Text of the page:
Electric Car Market Penetration On Track

Nicholas Zart sees sales of electric-drive vehicles is on track given the maturity of the this fairly new technology.

Published: 20-Jan-2012

These last two weeks have been harsh on the developing EV market. Pike Research turned two interesting studies, one pointing to the obvious, see my article Electric Car Naysayers... Another shed more light as to the overall picture. If consumers are still too skittish to buy EVs, fleet aren’t and hybrid medium to heavy duty truck sales is poised for growth at a compounded annual rate of 63%, with sales approaching 300,000 vehicles between 2010 to 2015.

The gist is this is a fairly new technology pushed onto the hands of the public to adapt to an electric infrastructure not originally designed for fast charging. 110V household socket limits much. A step back into history shows the gas car didn't happen overnight and it would be not only foolish to imagine EVs will do.

First, There Were Horses. The horse carriage lovers screamed bloody murder when the dreaded steam machine came about. The rest is history. Steam machine lovers screamed abomination when the electric motor arrived. The rest is history. Now somewhere along the line, against all odds and logic, the internal combustion engine using petroleum arrived. It was no prizewinner in its infancy. A 12 liter engine would push as much as 24 hp over a century ago, today it pushes well north of 1000 hp. Had the petroleum companies not begged Ford and other early carmakers to abandon electric cars and place gas stations conveniently every so many miles, the electric car would have happily developed, as its gas counterpart did.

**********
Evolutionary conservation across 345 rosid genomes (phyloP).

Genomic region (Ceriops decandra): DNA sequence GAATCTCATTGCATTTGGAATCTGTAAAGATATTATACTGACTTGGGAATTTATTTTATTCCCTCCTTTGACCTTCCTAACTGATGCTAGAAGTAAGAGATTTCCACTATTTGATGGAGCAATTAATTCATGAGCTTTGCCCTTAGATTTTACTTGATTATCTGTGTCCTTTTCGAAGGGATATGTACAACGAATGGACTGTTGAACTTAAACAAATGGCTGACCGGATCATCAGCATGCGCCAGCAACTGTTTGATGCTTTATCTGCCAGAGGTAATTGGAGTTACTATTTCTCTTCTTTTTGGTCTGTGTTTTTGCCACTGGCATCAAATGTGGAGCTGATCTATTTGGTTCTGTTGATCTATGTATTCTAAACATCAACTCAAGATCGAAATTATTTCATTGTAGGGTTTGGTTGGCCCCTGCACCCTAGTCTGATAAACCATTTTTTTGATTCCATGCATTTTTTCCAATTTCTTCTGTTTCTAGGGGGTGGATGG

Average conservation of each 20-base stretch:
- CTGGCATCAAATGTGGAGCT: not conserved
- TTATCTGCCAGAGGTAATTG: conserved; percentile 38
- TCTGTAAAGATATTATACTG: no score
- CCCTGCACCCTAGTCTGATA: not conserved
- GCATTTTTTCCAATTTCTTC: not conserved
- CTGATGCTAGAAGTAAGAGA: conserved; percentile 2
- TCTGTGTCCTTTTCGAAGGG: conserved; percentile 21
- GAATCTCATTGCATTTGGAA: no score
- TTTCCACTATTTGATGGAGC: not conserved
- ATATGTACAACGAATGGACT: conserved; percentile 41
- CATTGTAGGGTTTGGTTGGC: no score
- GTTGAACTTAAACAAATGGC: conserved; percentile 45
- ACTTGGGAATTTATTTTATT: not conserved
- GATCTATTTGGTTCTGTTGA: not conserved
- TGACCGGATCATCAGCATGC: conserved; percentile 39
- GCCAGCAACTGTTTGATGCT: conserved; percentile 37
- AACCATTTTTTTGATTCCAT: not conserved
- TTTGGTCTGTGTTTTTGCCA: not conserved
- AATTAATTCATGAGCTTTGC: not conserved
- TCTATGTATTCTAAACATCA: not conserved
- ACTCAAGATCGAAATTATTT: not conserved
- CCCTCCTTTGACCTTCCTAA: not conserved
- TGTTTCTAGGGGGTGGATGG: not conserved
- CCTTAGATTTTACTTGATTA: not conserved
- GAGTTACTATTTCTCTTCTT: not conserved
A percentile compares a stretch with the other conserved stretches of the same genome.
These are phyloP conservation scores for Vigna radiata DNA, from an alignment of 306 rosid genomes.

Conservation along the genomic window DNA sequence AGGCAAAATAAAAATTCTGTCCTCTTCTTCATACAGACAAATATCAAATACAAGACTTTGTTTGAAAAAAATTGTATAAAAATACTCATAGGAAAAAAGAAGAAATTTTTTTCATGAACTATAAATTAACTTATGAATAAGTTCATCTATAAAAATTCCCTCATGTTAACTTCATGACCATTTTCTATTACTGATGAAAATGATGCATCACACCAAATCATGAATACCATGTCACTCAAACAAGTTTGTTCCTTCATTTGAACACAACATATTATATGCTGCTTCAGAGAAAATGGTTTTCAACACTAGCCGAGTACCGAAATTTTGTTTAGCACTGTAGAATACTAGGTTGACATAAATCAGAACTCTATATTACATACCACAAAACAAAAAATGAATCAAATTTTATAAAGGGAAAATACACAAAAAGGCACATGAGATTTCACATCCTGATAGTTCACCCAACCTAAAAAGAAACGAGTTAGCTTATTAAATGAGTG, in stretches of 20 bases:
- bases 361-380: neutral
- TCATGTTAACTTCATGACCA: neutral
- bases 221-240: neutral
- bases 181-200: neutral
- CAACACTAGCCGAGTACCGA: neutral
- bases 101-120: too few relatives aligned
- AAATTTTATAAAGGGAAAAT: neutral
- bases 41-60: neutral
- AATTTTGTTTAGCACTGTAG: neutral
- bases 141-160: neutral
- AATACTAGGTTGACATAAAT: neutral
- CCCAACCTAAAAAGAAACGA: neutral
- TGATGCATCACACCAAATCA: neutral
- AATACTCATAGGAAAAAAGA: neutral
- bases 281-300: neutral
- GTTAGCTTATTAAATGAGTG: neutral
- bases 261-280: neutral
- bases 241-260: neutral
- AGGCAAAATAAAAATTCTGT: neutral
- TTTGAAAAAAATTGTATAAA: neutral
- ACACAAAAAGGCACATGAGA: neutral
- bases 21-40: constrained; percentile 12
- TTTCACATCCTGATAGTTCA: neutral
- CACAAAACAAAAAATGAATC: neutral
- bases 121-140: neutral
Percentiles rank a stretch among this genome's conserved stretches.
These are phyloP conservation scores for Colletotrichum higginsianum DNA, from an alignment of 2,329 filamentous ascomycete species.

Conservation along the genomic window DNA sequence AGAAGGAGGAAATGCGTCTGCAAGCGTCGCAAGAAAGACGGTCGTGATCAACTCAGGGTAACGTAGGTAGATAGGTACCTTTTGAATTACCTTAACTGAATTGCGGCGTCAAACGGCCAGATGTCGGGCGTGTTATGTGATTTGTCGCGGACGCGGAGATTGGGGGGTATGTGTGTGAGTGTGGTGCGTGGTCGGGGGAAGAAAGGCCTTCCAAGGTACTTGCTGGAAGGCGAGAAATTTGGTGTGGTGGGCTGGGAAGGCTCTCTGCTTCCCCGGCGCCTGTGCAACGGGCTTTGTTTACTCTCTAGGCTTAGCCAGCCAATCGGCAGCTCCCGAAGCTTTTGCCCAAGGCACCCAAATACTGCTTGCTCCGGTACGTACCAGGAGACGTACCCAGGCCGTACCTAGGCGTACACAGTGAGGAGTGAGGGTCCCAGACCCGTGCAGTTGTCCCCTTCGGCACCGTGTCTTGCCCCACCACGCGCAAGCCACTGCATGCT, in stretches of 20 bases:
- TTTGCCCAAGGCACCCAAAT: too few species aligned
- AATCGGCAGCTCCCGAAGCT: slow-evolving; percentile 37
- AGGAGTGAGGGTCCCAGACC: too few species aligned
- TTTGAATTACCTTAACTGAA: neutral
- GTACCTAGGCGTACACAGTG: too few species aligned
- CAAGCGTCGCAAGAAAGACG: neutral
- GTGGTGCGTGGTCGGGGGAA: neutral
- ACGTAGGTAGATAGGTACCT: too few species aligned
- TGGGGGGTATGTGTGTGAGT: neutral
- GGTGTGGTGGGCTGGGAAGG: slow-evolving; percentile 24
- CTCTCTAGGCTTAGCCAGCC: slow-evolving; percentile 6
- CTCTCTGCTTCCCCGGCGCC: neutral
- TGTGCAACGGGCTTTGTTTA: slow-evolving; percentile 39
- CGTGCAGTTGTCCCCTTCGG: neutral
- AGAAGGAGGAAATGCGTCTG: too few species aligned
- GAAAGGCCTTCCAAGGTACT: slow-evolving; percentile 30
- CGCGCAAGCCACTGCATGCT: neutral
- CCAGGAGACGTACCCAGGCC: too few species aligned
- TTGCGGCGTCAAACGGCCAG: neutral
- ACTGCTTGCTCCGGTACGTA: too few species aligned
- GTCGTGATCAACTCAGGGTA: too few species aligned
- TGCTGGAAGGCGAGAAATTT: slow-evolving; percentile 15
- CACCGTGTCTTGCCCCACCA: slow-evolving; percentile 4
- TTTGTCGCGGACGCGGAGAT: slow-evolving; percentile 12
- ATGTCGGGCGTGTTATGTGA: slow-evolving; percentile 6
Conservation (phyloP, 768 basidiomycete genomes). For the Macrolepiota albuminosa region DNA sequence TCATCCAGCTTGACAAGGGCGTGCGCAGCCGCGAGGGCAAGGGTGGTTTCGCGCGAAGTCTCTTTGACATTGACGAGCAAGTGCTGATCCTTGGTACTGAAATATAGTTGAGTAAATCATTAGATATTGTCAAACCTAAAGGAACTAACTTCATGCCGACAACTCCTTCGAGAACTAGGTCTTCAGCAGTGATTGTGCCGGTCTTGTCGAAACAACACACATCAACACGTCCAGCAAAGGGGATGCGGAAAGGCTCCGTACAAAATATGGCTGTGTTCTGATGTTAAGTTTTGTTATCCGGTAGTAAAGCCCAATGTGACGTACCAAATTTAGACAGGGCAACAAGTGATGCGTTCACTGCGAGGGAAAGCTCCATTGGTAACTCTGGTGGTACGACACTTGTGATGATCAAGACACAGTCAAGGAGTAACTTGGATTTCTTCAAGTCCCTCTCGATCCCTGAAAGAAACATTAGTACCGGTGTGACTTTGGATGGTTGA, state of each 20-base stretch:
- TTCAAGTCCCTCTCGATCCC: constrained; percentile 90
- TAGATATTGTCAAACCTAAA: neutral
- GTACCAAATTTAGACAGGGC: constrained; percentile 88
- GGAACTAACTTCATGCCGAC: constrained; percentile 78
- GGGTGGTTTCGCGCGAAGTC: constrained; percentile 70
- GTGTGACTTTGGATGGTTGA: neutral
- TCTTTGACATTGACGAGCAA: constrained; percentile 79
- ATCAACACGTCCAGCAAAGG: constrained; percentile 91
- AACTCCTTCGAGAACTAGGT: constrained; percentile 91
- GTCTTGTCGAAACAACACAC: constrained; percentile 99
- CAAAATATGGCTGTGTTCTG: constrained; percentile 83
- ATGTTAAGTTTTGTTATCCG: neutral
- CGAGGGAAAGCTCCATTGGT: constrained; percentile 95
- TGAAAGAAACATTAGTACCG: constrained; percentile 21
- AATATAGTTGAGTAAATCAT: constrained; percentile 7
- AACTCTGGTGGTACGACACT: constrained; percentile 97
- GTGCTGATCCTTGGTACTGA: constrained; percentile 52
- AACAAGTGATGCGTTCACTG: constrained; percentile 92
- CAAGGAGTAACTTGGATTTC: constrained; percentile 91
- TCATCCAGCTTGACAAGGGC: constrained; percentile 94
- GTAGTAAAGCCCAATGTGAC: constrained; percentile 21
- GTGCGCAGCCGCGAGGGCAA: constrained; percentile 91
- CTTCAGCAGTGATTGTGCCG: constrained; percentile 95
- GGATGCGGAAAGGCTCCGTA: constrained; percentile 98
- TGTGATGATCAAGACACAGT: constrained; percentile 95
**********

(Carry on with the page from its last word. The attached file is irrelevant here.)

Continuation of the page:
The point here is that gas cars, weren’t born gas sipping turbo direct and multi-air injection with electric and hydraulic valves and automatic timing adjustments, sophisticated gear box machines. These tweaks took decades to happen. On the flip side, EVs have done relatively well in a few years, considering the little investment carmakers made in the past century, compared to gas cars.

Back To Our Research. Doesn’t it make more sense to let utilities and fleet owners first buy into EVs, as many carmakers have found? This way, the automobile industry can continue to tweak the electric drive according to the data gathered.

The real problem is not in the numbers, it is with the lack of common sense when it comes to expectations. Most “experts” still function under last decade’s exuberant growth numbers and projection curbs, all relative to a pre-recession economy built on an unsustainable basis. Is the fact that GM sold less Volt than it did a failure, when those same numbers would be great for any limited run car? We need to readjust our way of looking at sales projections and keep in mind that EV batteries haven’t had the resources petroleum and hydrogen has had over the decades, and despite that, still perform quite well, hinting at an even better tomorrow.

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